Mike D'Antoni's club was incredibly reliant on jump shots in the loss, which was bad news on a night when they shot 37 percent from the field and 32 percent from three.
"We have guys battling but it's just not enough right now," head coach Mike D'Antoni said after the game, according to Lakers Nation's Serena Winters.
The Sixers also outscored the Lakers 52-28 in the paint and torched L.A. in transition to the tune of a 10-point advantage on the fast break.
L.A. was sloppy with the ball, as well, committing 22 turnovers compared to 11 by the visitors.
The Lakers allowed the Sixers to score a combined 66 points over the second and third quarters, and despite outscoring Philadelphia by two in the game's final frame, they failed to come up with several clean looks that could have tied the game.
Evan Turner scored 22 points, while Thaddeus Young led the Sixers with 25 points and nine rebounds.
Nick Young, Sixth Man
Perhaps it was because the Sixers were familiar with Nick Young dating back to his days as a member of the squad during the 2012-13 campaign, but Swaggy P struggled to get going against the league's worst scoring defense.
Young missed his first five shots from the field, many of which were contested jumpers, and managed just two points during a first quarter in which the Lakers shot 27.3 percent from the field.
And boy, was that an ominous sign of things to come.
As the game wore on, Young's scoring ramped up and he was able to finish with 26 points, but it was hardly an efficient performance. He shot 6-of-21 from the field and 2-of-11 from three. Twelve of his points came from the line, where he converted all of his attempts.
He was the team's leading scorer, though.
Young also committed a team-high six turnovers and was unable to come up with several clutch buckets down the stretch, which sunk his grade even more.
Jordan Farmar, Point Guard
Jordan Farmar didn't put forth a superlative effort in the first half. He was incapable of getting the Lakers' offense into a nice rhythm as he had against the Utah Jazz. A sign of the team's lack of pace was 13 first-half turnovers, three of which came courtesy of Farmar.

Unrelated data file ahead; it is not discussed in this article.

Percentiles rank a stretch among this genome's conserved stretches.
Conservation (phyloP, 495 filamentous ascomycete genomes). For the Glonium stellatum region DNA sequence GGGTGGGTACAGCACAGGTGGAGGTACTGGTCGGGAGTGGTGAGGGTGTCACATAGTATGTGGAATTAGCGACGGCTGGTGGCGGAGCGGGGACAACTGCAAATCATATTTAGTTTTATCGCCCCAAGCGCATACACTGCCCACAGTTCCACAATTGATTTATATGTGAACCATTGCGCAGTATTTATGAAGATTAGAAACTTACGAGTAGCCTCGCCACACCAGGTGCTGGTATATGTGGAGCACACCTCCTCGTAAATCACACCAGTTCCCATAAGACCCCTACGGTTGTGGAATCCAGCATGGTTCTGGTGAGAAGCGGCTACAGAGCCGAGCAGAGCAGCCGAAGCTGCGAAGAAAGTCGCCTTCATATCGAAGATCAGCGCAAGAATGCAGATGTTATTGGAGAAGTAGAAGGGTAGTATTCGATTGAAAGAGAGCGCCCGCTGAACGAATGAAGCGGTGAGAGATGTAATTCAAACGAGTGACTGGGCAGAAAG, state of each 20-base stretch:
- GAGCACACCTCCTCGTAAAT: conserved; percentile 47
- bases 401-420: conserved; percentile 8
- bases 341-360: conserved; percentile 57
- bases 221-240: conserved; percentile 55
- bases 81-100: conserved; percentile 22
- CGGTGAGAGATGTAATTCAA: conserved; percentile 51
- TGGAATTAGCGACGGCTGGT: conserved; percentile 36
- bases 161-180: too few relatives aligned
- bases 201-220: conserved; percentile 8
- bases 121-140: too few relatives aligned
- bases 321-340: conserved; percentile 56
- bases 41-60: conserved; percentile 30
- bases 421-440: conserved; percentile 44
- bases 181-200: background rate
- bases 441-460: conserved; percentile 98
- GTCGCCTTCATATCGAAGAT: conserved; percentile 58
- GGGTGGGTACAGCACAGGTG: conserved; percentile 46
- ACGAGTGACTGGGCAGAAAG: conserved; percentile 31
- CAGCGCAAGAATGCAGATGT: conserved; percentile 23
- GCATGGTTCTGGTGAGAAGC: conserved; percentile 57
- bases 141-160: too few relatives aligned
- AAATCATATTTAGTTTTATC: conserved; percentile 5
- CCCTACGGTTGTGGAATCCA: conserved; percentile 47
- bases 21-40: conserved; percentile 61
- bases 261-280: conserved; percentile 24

Farmar's production didn't increase much in the second half, either. He finished with eight points, a team-high eight assists and three turnovers while shooting 3-of-11 from the field and 1-of-5 from three.
Jordan Hill, Center
Starting in place of the injured Pau Gasol, who continues to deal with an upper respiratory infection, Jordan Hill scored 18 points and grabbed 13 rebounds in 27 minutes, recording his sixth double-double of the season in the process.
It was Hill's first start over the Lakers' last four games, and he thrived on the boards against Brett Brown's undersized front line comprised of Spencer Hawes, Thaddeus Young and a band of veteran minimum bodies off of the Sixers' bench.
Simply put, Hill provided a level of energy that his teammates lacked.
Jodie Meeks, Shooting Guard
Along with Nick Young, Jodie Meeks was another former 76er who got in on the action on Sunday evening.
The difference, though, was that Meeks was actually making some of his jump shots, including four of the team's first five from beyond the arc, which made him one of the only reliable jump-shooters L.A. threw out there against an underwhelming Sixers defense.
His second half was rather quiet, though.
Meeks was the first Lakers player into double figures with 12 points and finished with 15 on 5-of-12 shooting, including 4-of-8 shooting from three.
Wesley Johnson, Small Forward
As has often been the case this season, Wes Johnson didn't provide anything to write home about.
He finished with two points and four rebounds and committed two turnovers on a night when the Lakers could have used a hot hand from beyond the arc.
Shawne Williams, Power Forward
Shawne Williams needed to bring energy against an athletically superior Thad Young, and he did so early with a quick three, a block and some lively defense on the lanky 6'8'' forward.
And while he wasn't exactly consistent, Williams more than doubled his season averages of 4.8 points and 4.1 rebounds, totaling 11 points and 10 boards in the loss.
All three of his made field goals came from beyond the arc.
A potential game-tying three that Williams missed with under 30 seconds left dropped his grade from a B to a B-minus.
After starting Friday's contest against the Jazz and racking up a season-high 19 points in the loss, Chris Kaman came off the bench on Sunday. A rolled ankle forced him to play very limited minutes.
Kaman was good for just four points and three rebounds in 10 minutes.
What's more concerning, though, is that Xavier Henry was forced from the game with a knee injury and did not return, as Mark Medina of the Los Angeles Daily News reported. Somehow, the Lakers' backcourt is now even thinner than it previously was.
However, Ryan Kelly remained a member of L.A.'s rotation, scoring seven points, pulling down six rebounds and blocking two shots in 18 minutes. Delaware 87ers (the Sixers' D-League affiliate) product Kendall Marshall saw 17 minutes and scored eight points as the backup point guard, all after Henry exited. His five-point stretch towards the end of the second quarter helped the Lakers knot things up at halftime.
All in all, it was a pleasantly surprising performance from a couple of inexperienced young guns.
The Lakers will host the lowly Milwaukee Bucks at Staples Center on New Year's Eve and look to snap a five-game losing streak, while the Sixers will square off against the Denver Nuggets on New Year's Day.
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